Anti-nuclear activists and a major power company were gearing up for a prolonged battle after the company, Progress Energy Inc., picked the site where it will seek to build the first nuclear reactor in the United States in more than 30 years.
Progress Energy on Monday chose an existing nuclear power site, its Shearon Harris plant near Raleigh, for the possible construction.
A final decision is years away on whether to actually build a new reactor there. An application to the Nuclear Regulatory Commission would arrive no sooner than late 2007, and if approved, construction could begin in 2010. The new reactor would not come on line until 2016.
“This is still in the early phases,” said company spokesman Keith Poston. “There are many steps along the way where the company could decide not to go forward.”
The utility, which operates five reactors at four locations and serves 1.4 million customers in the Carolinas, is among a handful of companies considering building a new reactor. Charlotte-based Duke Power, which serves 2.1 million customers in the Carolinas, is reviewing 14 potential sites.
The last order for a new nuclear power plant came in 1973. The partial meltdown at the Three Mile Island facility in Pennsylvania in 1979 led utilities to cancel plans for new plants, although several dozen already under construction were completed.
Nuclear momentum, obstacles
Today, about 20 percent of the U.S. gets its electricity from nuclear reactors. The growing demand for power in the booming Southeast has supporters touting the advantages of nuclear power, among them a lack of emissions that contribute to global warming. In September, President Bush signed an energy bill offering millions of dollars in incentives for building nuclear reactors.
Progress Energy said Monday there are plenty of factors that could stop the project — public and political support, growth and customer demand forecasts, and economic conditions. The cost of such a plant would be $2 billion to $3 billion.
But the decision to build the reactor at an existing location could streamline the project in a number of ways, said Duke University ecology professor Norman Christensen Jr. Along with saving building costs, the company has already addressed questions about the plant’s possible impact on the environment.
“No one complains as much if you’re going to make the landfill that already exists bigger,” he said.
Shearon Harris, about 25 miles southwest of Raleigh, went on line with one reactor in 1987. Progress said the site was picked for a possible new reactor from among 13 candidates in the Carolinas, primarily because its transmission lines can handle additional loads and it’s near the Cape Fear River and Harris Lake, which can supply enough water to cool a pair of reactors.
Activists file complaint
The company’s decision to build at Shearon Harris also comes with a built-in opposition, especially those who oppose the company’s desire to expand nuclear waste storage on the site.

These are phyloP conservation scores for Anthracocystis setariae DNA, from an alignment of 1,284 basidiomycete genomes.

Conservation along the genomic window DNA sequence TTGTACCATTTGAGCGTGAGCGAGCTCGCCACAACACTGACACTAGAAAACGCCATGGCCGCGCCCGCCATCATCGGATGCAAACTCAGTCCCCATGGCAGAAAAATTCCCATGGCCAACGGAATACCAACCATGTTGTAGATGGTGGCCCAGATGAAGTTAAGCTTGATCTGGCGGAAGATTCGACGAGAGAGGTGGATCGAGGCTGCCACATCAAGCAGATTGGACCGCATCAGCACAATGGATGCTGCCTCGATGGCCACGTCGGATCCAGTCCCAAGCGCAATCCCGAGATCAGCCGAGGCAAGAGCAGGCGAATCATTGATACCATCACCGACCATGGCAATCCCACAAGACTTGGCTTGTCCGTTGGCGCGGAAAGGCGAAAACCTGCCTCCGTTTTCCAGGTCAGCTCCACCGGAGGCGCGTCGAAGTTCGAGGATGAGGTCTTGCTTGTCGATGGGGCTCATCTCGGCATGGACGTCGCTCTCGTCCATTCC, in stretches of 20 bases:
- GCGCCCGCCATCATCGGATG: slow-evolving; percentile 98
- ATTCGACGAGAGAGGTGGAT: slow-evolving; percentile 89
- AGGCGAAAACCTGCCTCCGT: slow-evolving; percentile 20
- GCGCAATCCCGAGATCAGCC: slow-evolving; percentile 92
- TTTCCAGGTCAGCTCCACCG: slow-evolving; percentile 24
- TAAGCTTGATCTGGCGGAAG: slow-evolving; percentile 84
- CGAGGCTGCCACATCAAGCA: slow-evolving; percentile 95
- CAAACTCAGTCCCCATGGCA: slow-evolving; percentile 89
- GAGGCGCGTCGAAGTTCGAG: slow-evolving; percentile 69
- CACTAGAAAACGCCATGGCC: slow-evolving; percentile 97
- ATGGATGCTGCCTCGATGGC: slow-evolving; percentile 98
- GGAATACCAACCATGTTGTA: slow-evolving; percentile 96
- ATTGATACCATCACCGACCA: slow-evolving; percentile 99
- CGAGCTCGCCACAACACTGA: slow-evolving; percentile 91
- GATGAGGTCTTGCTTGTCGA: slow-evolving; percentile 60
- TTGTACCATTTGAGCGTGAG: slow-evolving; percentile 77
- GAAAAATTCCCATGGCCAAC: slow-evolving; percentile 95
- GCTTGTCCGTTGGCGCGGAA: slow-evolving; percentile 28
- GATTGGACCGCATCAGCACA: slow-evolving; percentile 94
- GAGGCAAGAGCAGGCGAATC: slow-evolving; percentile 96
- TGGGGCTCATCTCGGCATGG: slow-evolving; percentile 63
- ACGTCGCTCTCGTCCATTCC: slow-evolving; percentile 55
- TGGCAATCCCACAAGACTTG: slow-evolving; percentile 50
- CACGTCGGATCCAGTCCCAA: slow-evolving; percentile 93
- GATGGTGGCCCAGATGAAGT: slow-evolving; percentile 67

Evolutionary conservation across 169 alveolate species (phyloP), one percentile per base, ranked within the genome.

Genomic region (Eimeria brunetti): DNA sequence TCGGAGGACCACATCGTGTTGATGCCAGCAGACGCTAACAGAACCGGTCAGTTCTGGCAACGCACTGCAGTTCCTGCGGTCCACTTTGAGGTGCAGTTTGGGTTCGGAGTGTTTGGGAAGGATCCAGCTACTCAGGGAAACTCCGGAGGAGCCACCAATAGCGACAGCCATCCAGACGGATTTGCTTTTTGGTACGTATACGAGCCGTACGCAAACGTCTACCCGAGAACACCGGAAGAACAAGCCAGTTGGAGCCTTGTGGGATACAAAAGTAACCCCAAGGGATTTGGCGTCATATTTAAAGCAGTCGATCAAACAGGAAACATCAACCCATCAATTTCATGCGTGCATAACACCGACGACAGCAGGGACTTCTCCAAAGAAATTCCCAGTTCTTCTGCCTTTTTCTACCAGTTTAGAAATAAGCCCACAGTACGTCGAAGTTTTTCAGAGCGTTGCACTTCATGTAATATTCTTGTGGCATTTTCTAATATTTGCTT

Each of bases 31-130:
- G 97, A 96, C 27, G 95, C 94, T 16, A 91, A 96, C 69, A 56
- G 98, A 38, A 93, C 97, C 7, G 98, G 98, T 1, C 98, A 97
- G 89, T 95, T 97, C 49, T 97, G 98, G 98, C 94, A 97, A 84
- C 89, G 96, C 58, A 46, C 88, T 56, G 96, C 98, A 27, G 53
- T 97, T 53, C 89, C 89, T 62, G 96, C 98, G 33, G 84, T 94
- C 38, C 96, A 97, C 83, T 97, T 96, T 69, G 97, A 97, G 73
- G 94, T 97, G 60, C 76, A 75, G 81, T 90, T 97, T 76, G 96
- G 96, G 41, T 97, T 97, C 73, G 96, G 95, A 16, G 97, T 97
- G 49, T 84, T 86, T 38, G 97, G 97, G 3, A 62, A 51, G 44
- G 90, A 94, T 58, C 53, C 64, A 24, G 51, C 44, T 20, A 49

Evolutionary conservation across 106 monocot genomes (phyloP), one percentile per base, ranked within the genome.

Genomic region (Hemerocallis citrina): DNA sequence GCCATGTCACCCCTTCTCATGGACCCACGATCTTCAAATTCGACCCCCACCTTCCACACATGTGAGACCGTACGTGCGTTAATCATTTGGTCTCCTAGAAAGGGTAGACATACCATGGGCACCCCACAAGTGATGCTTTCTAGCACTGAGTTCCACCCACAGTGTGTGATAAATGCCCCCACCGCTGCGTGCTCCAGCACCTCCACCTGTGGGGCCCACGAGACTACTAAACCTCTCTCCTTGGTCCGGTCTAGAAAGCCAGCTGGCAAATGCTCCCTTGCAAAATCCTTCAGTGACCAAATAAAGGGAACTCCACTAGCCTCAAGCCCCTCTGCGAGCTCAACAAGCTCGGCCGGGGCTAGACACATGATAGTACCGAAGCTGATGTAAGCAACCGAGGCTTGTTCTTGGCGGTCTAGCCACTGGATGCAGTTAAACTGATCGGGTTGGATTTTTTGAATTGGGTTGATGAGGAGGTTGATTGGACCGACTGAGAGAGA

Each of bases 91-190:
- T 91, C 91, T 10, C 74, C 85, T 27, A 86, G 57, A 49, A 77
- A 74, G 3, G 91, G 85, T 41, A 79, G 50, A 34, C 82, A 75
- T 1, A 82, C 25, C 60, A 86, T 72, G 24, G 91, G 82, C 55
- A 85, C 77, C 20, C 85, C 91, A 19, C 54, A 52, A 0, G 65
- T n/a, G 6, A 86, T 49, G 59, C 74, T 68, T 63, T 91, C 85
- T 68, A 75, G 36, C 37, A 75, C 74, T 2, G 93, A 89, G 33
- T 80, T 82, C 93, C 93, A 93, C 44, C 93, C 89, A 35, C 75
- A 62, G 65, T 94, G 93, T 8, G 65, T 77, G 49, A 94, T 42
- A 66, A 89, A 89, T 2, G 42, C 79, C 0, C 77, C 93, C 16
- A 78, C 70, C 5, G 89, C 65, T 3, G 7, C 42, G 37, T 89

That includes Jim Warren, executive director of the Durham nonprofit N.C. Waste Awareness and Reduction Network, who said Monday his group remains hopeful that Progress Energy will ultimately decide against building a new reactor.
“We are certainly taking it very seriously because you can never count on even top corporate managers making good decisions when there’s a lot of money being offered,” he said.
Joined by the Washington-based Union for Concerned Scientists, NC WARN filed a complaint last month with the Nuclear Regulatory Commission, alleging that security guards worked while injured, slept during their shifts and cheated on licensing tests, and that some security equipment was broken.
Poston said the commission completed its on-site inspection a week ago and found no problems that required immediate action. He said the utility hasn’t seen a comprehensive report from agency inspectors, but believes the plant is safe.
Florida site next?
Progress Energy is expected to announce by April a site for a new nuclear reactor in Florida, where the company has an additional 1.5 million customers in the central and northern parts of the state.
Poston said new reactors may ultimately prove to be the utility’s best means of meeting skyrocketing demand despite the high start-up costs.
Progress Energy estimates it added more than 550 customers per week over the past year in the Carolinas, and will add 300,000 more over the coming decade. At the same time, natural gas and oil prices are going up, and coal-fired plants may face stricter emission rules, while renewable energy sources and conservation will provide only a fraction of the power needed, he said.
“When you’re talking about baseload generation, there are only a few options,” Poston said.